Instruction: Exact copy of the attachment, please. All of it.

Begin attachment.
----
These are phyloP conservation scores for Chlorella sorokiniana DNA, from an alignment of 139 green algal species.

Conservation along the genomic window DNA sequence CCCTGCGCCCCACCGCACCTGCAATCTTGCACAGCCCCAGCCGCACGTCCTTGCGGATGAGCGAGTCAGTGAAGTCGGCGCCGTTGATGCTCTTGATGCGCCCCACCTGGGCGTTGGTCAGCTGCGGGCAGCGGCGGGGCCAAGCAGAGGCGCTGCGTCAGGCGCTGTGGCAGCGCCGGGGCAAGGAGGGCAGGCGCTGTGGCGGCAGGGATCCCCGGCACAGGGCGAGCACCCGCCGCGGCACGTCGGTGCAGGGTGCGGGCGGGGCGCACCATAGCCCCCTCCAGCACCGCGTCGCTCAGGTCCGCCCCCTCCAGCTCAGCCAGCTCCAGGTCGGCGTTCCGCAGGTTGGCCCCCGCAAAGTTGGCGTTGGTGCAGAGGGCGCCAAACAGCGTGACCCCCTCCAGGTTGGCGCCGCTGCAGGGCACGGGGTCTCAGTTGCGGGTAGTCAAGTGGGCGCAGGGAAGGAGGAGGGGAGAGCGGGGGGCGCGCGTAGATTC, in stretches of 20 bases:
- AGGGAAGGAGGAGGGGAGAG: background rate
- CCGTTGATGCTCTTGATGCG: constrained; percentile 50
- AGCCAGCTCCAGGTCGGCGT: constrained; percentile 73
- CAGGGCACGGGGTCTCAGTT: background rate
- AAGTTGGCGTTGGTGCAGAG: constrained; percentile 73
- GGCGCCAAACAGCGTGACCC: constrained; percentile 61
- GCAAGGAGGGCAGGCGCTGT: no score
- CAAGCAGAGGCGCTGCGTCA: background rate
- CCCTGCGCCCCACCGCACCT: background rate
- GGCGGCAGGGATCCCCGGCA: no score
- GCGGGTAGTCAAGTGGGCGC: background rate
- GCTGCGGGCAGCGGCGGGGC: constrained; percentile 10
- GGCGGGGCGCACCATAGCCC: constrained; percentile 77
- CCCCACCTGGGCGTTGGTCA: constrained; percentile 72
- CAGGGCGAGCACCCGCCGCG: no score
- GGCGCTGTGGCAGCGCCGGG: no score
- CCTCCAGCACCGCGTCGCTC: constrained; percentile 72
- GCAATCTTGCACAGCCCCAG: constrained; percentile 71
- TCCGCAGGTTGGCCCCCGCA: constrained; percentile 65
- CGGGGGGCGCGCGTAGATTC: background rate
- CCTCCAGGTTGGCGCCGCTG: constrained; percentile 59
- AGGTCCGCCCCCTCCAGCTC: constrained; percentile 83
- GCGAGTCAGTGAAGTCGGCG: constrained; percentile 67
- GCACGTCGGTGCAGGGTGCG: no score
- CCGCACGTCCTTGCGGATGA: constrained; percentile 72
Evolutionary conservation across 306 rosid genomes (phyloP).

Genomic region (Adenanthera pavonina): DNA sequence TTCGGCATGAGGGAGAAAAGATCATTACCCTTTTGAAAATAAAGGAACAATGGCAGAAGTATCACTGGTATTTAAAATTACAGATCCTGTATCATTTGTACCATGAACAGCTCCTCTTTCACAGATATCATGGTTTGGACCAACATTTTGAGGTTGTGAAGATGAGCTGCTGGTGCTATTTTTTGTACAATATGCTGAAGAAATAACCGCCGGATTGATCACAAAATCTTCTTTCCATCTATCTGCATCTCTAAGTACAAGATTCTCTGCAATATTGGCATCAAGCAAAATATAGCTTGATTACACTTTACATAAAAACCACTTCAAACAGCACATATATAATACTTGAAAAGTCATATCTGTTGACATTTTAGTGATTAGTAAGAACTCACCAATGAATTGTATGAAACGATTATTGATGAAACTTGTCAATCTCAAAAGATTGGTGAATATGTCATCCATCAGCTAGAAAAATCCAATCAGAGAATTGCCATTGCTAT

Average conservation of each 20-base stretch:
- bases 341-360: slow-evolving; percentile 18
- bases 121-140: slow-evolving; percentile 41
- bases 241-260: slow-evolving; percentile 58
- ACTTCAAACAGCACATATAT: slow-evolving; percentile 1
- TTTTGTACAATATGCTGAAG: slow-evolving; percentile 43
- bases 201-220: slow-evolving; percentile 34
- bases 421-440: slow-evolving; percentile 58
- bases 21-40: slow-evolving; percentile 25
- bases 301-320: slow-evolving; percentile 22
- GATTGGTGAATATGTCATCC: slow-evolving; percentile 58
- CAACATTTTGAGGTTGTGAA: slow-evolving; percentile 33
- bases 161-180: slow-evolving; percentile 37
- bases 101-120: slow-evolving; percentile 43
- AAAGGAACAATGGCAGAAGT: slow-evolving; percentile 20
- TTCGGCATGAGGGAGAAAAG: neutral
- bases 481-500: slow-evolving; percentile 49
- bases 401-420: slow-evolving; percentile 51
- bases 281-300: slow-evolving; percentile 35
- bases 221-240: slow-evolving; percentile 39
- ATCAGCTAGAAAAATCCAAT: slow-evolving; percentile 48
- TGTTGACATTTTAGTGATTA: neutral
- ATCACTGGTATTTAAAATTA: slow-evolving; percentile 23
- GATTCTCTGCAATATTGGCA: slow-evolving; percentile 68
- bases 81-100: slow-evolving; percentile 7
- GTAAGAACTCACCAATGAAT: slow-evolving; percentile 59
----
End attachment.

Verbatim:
These are phyloP conservation scores for Chlorella sorokiniana DNA, from an alignment of 139 green algal species.

Conservation along the genomic window DNA sequence CCCTGCGCCCCACCGCACCTGCAATCTTGCACAGCCCCAGCCGCACGTCCTTGCGGATGAGCGAGTCAGTGAAGTCGGCGCCGTTGATGCTCTTGATGCGCCCCACCTGGGCGTTGGTCAGCTGCGGGCAGCGGCGGGGCCAAGCAGAGGCGCTGCGTCAGGCGCTGTGGCAGCGCCGGGGCAAGGAGGGCAGGCGCTGTGGCGGCAGGGATCCCCGGCACAGGGCGAGCACCCGCCGCGGCACGTCGGTGCAGGGTGCGGGCGGGGCGCACCATAGCCCCCTCCAGCACCGCGTCGCTCAGGTCCGCCCCCTCCAGCTCAGCCAGCTCCAGGTCGGCGTTCCGCAGGTTGGCCCCCGCAAAGTTGGCGTTGGTGCAGAGGGCGCCAAACAGCGTGACCCCCTCCAGGTTGGCGCCGCTGCAGGGCACGGGGTCTCAGTTGCGGGTAGTCAAGTGGGCGCAGGGAAGGAGGAGGGGAGAGCGGGGGGCGCGCGTAGATTC, in stretches of 20 bases:
- AGGGAAGGAGGAGGGGAGAG: background rate
- CCGTTGATGCTCTTGATGCG: constrained; percentile 50
- AGCCAGCTCCAGGTCGGCGT: constrained; percentile 73
- CAGGGCACGGGGTCTCAGTT: background rate
- AAGTTGGCGTTGGTGCAGAG: constrained; percentile 73
- GGCGCCAAACAGCGTGACCC: constrained; percentile 61
- GCAAGGAGGGCAGGCGCTGT: no score
- CAAGCAGAGGCGCTGCGTCA: background rate
- CCCTGCGCCCCACCGCACCT: background rate
- GGCGGCAGGGATCCCCGGCA: no score
- GCGGGTAGTCAAGTGGGCGC: background rate
- GCTGCGGGCAGCGGCGGGGC: constrained; percentile 10
- GGCGGGGCGCACCATAGCCC: constrained; percentile 77
- CCCCACCTGGGCGTTGGTCA: constrained; percentile 72
- CAGGGCGAGCACCCGCCGCG: no score
- GGCGCTGTGGCAGCGCCGGG: no score
- CCTCCAGCACCGCGTCGCTC: constrained; percentile 72
- GCAATCTTGCACAGCCCCAG: constrained; percentile 71
- TCCGCAGGTTGGCCCCCGCA: constrained; percentile 65
- CGGGGGGCGCGCGTAGATTC: background rate
- CCTCCAGGTTGGCGCCGCTG: constrained; percentile 59
- AGGTCCGCCCCCTCCAGCTC: constrained; percentile 83
- GCGAGTCAGTGAAGTCGGCG: constrained; percentile 67
- GCACGTCGGTGCAGGGTGCG: no score
- CCGCACGTCCTTGCGGATGA: constrained; percentile 72
Evolutionary conservation across 306 rosid genomes (phyloP).

Genomic region (Adenanthera pavonina): DNA sequence TTCGGCATGAGGGAGAAAAGATCATTACCCTTTTGAAAATAAAGGAACAATGGCAGAAGTATCACTGGTATTTAAAATTACAGATCCTGTATCATTTGTACCATGAACAGCTCCTCTTTCACAGATATCATGGTTTGGACCAACATTTTGAGGTTGTGAAGATGAGCTGCTGGTGCTATTTTTTGTACAATATGCTGAAGAAATAACCGCCGGATTGATCACAAAATCTTCTTTCCATCTATCTGCATCTCTAAGTACAAGATTCTCTGCAATATTGGCATCAAGCAAAATATAGCTTGATTACACTTTACATAAAAACCACTTCAAACAGCACATATATAATACTTGAAAAGTCATATCTGTTGACATTTTAGTGATTAGTAAGAACTCACCAATGAATTGTATGAAACGATTATTGATGAAACTTGTCAATCTCAAAAGATTGGTGAATATGTCATCCATCAGCTAGAAAAATCCAATCAGAGAATTGCCATTGCTAT

Average conservation of each 20-base stretch:
- bases 341-360: slow-evolving; percentile 18
- bases 121-140: slow-evolving; percentile 41
- bases 241-260: slow-evolving; percentile 58
- ACTTCAAACAGCACATATAT: slow-evolving; percentile 1
- TTTTGTACAATATGCTGAAG: slow-evolving; percentile 43
- bases 201-220: slow-evolving; percentile 34
- bases 421-440: slow-evolving; percentile 58
- bases 21-40: slow-evolving; percentile 25
- bases 301-320: slow-evolving; percentile 22
- GATTGGTGAATATGTCATCC: slow-evolving; percentile 58
- CAACATTTTGAGGTTGTGAA: slow-evolving; percentile 33
- bases 161-180: slow-evolving; percentile 37
- bases 101-120: slow-evolving; percentile 43
- AAAGGAACAATGGCAGAAGT: slow-evolving; percentile 20
- TTCGGCATGAGGGAGAAAAG: neutral
- bases 481-500: slow-evolving; percentile 49
- bases 401-420: slow-evolving; percentile 51
- bases 281-300: slow-evolving; percentile 35
- bases 221-240: slow-evolving; percentile 39
- ATCAGCTAGAAAAATCCAAT: slow-evolving; percentile 48
- TGTTGACATTTTAGTGATTA: neutral
- ATCACTGGTATTTAAAATTA: slow-evolving; percentile 23
- GATTCTCTGCAATATTGGCA: slow-evolving; percentile 68
- bases 81-100: slow-evolving; percentile 7
- GTAAGAACTCACCAATGAAT: slow-evolving; percentile 59